I Humiliated Myself, and then God Taught Me

 Yesterday, a friend from church gently let me know that I don’t seem to take my quiet time seriously enough. He was right, and I’m glad he told me.

My home church pastor, Mike Burchfield, has spoken before of his mantra as a young Christian — “No Bible, no Breakfast.” I’ve started my own now — “No Bible, No Blogging.” Mostly because blogging can be very easy and time-consuming, and, before I know it, it can take me away from the Word and the Lord.

So, all this to say, that this morning, instead of using my break at working to post my blog, I meditated on Scripture. I’ve been in Isaiah, and today I sat in Isaiah 27:2-3:

In that day, “A pleasant vineyard, sing of it! I, the LORD, am its keeper; every moment I water it. Lest anyone punish it, I keep it night and day.

This talk of the vineyard brought to mind John 15, where Jesus calls himself the true vine. So, I read John 15, and then chewed over all of it, and even memorized the two verses from Isaiah (as best I could) to think on during the rest of my shift.

When I got back on the floor at work, I wrote the verses on a piece of paper and set it on the espresso machine in our drive-thru area.

Man, I really was happy with my spiritual state. I was saturating myself with the Word, living as I ought to. Redeeming my time.

I impressed myself and I was happy, because I was freaking abiding.

Then, it got busy, and I was listening to a drink order on my drive-thru headset. I was preparing the drink (a hot tea), when I realized that two of my fellow workers were calling my name.


“Huh?” I looked at them, completely oblivious. They had called my name at least three times.

“I’ve got the tea ready,” one of them said.

Then they were laughing.

I was tired. I am tired still. When I’m tired, because I’m feeble and dust, my mood rides a razor.

I felt stupid and irritated; and I snapped. I took the cup I had in hand and chucked it hard into a nearby trash-can.

“Whatever, do the drink! I was just trying to listen to the order!”

And I stormed back to the drive-thru espresso machine, crumpling the verse I had written and throwing it away. Because leaving it there was hypocrisy.

Well, I (in case you missed it) reacted (and felt) like something that starts with “jack” and ends with “donkey.”

I had to apologize to everyone, especially the girl I snapped at.

I humiliated myself, and God humbled me.

When, later, after work, I read through the same Scriptures, John 15:4 hit me.

Abide in me, and I in you. As the branch cannot bear fruit by itself, unless it abides in the vine, neither can you, unless you abide in me.

I so overwhelmed myself with my own success in attaining some level of spiritual and devotional aptitude, that I bumbled my way into self-righteous humiliation. Later God showed me that I missed the point. When I wrote down that verse, I wasn’t truly depending, and I wasn’t truly abiding. Because I can’t bear fruit, apart from Jesus, not with all the verses in the world memorized, or sticky-noted on every place I set my eyes. My “abiding” was of my own doing. But only God keeps his vineyard, and waters it and gives the vines their grapes.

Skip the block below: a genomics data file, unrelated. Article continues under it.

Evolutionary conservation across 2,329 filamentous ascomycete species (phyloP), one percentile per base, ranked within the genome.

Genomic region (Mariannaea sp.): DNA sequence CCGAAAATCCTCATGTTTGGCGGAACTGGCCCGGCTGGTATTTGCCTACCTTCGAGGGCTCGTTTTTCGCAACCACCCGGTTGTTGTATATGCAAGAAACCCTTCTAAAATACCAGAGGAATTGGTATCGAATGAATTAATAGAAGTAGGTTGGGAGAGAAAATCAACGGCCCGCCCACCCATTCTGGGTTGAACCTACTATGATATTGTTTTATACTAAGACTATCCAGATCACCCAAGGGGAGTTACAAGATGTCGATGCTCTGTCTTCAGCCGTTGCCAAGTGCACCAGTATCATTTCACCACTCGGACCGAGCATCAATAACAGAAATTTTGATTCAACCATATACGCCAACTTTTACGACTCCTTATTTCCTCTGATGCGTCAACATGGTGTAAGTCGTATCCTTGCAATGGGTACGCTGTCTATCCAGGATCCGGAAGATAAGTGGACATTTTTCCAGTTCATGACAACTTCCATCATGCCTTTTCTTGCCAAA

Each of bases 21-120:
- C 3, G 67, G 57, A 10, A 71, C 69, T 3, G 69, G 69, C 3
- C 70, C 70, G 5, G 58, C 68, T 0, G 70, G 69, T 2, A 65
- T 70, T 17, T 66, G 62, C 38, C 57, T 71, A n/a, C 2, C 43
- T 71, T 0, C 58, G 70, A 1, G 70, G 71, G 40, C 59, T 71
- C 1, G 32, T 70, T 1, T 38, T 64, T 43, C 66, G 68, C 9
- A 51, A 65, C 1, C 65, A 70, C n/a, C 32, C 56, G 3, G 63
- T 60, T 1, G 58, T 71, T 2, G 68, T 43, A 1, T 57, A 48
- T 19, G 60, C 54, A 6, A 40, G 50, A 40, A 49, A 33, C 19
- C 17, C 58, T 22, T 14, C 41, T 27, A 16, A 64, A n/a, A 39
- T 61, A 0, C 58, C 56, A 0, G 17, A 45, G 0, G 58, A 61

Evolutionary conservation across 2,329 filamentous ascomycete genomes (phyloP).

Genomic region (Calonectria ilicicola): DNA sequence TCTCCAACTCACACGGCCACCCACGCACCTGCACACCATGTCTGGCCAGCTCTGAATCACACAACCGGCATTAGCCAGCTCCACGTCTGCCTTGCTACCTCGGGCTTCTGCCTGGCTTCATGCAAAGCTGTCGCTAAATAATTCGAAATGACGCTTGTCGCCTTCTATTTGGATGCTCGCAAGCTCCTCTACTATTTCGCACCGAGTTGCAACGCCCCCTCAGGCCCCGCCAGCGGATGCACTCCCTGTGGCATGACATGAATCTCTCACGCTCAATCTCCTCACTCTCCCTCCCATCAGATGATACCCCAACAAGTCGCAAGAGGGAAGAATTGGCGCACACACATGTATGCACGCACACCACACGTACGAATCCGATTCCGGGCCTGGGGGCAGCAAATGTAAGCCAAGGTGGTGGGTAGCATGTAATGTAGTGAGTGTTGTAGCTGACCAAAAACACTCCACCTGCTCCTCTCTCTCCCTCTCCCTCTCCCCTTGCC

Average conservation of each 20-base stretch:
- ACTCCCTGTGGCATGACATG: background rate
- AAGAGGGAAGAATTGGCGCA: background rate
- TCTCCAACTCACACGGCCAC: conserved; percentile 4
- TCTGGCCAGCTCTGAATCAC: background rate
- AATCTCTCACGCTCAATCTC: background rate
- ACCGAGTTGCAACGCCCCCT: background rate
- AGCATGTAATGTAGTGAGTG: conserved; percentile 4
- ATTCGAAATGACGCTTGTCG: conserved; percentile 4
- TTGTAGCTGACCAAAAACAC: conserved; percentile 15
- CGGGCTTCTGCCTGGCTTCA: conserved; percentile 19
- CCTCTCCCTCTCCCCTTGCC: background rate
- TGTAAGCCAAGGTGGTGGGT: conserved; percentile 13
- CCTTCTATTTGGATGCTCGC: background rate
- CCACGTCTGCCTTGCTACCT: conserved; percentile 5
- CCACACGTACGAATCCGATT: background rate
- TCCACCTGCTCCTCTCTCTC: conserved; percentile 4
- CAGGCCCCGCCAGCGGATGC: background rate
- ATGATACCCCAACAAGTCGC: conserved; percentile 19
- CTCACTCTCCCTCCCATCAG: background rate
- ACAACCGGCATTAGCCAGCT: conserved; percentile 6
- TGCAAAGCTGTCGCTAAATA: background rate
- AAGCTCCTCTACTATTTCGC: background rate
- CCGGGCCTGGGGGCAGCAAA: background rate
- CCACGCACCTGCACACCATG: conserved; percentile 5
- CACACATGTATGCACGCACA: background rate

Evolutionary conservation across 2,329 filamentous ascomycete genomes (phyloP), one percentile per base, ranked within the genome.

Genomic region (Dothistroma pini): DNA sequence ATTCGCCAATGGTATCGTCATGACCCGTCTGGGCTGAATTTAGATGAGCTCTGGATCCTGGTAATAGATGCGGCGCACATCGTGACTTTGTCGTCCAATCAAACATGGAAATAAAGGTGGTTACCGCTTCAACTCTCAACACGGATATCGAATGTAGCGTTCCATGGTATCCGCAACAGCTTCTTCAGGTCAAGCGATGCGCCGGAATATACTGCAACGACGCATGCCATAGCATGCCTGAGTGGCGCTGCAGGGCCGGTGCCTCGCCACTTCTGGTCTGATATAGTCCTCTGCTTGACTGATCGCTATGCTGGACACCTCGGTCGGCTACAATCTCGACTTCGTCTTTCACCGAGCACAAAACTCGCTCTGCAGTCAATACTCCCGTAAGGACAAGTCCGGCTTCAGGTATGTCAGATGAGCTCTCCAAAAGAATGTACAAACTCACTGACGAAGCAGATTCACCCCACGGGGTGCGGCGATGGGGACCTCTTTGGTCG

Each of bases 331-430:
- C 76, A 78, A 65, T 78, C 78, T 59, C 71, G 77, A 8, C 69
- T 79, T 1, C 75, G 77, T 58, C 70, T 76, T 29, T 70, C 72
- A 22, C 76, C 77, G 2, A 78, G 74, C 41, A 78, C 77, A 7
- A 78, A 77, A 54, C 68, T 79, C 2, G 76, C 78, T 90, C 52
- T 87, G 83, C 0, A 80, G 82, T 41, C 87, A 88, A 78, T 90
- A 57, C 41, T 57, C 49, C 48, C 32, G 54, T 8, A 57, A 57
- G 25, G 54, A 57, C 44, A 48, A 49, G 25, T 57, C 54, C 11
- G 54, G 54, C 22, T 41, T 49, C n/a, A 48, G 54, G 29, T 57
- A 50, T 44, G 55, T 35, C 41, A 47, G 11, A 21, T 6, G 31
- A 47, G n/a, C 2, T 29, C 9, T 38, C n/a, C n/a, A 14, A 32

I’m just grateful that God does his work; and that he does water his vineyard; and that, this morning, he pruned this meager and sparse branch.


About Danny Slavich

I am a Christian husband, father, pastor, and poet. I lead Pembroke Road Baptist Church a multi-cultural, multi-generational church in urban South Florida.
This entry was posted in Gospel, Sanctification, Scripture. Bookmark the permalink.

4 Responses to I Humiliated Myself, and then God Taught Me

  1. Lee says:

    Thanks for being humble enough to share the lesson! It reminds me of Owen’s rule #5 on how to know you’re speaking peace to yourself in chapter 13:

    When men of themselves speak peace to their consciences, it is seldom that God speaks humiliation to their souls. God’s peace is humbling peace, melting peace, as it was in the case of David [Ps. 51:1]; never such deep humiliation as when Nathan brought him the tidings of his pardon.

    I see your lesson as analogous in the sense that God has to work in your heart to make your abiding real just as He is the only true source for peace when you have been wounded by a sin, convicted, and repent (or “repent”, as the case may be). And that one’s sense of abiding will necessarily be accompanied by deep humility.

  2. dad says:

    I’ve been doing the “no Bible, no computer” thing for several weeks. Sometimes (it feels like) its just a robotic obedience and sometimes its a blessing.

    I’m glad God honors our efforts when they are done in His name. Sometimes knowing that He does so, is the only thing we get (the knowing). That is especially helpful in times when we (think) we are resting in Him and we are simply resting.

    The growth of fruit in our lives is not always immediately visible to us; fortunately God has taken responsibility for that growth. When I have spent time in the Word and follow that with an immediate outburst of “me” it is comforting to know that I am not held in God’s hand by my own grip.

    John 10:29
    My Father, who has given them to Me, is greater than all; and no one is able to snatch them out of My Father’s hand.

  3. dslavich says:

    It’s funny how faith in Christ is such a battle, and we are to strive. But, yet, it’s all of grace.

  4. Lee says:

    I’ve been finding that I have to do both – no Bible, no breakfast or computer. It’s too easy for me to either get going on work or (lately) blogging right out of the gate, especially since I work from home a lot. And if I start breakfast, I automatically read the news online, which seamlessly transitions to email, etc. It’s been a good discipline.

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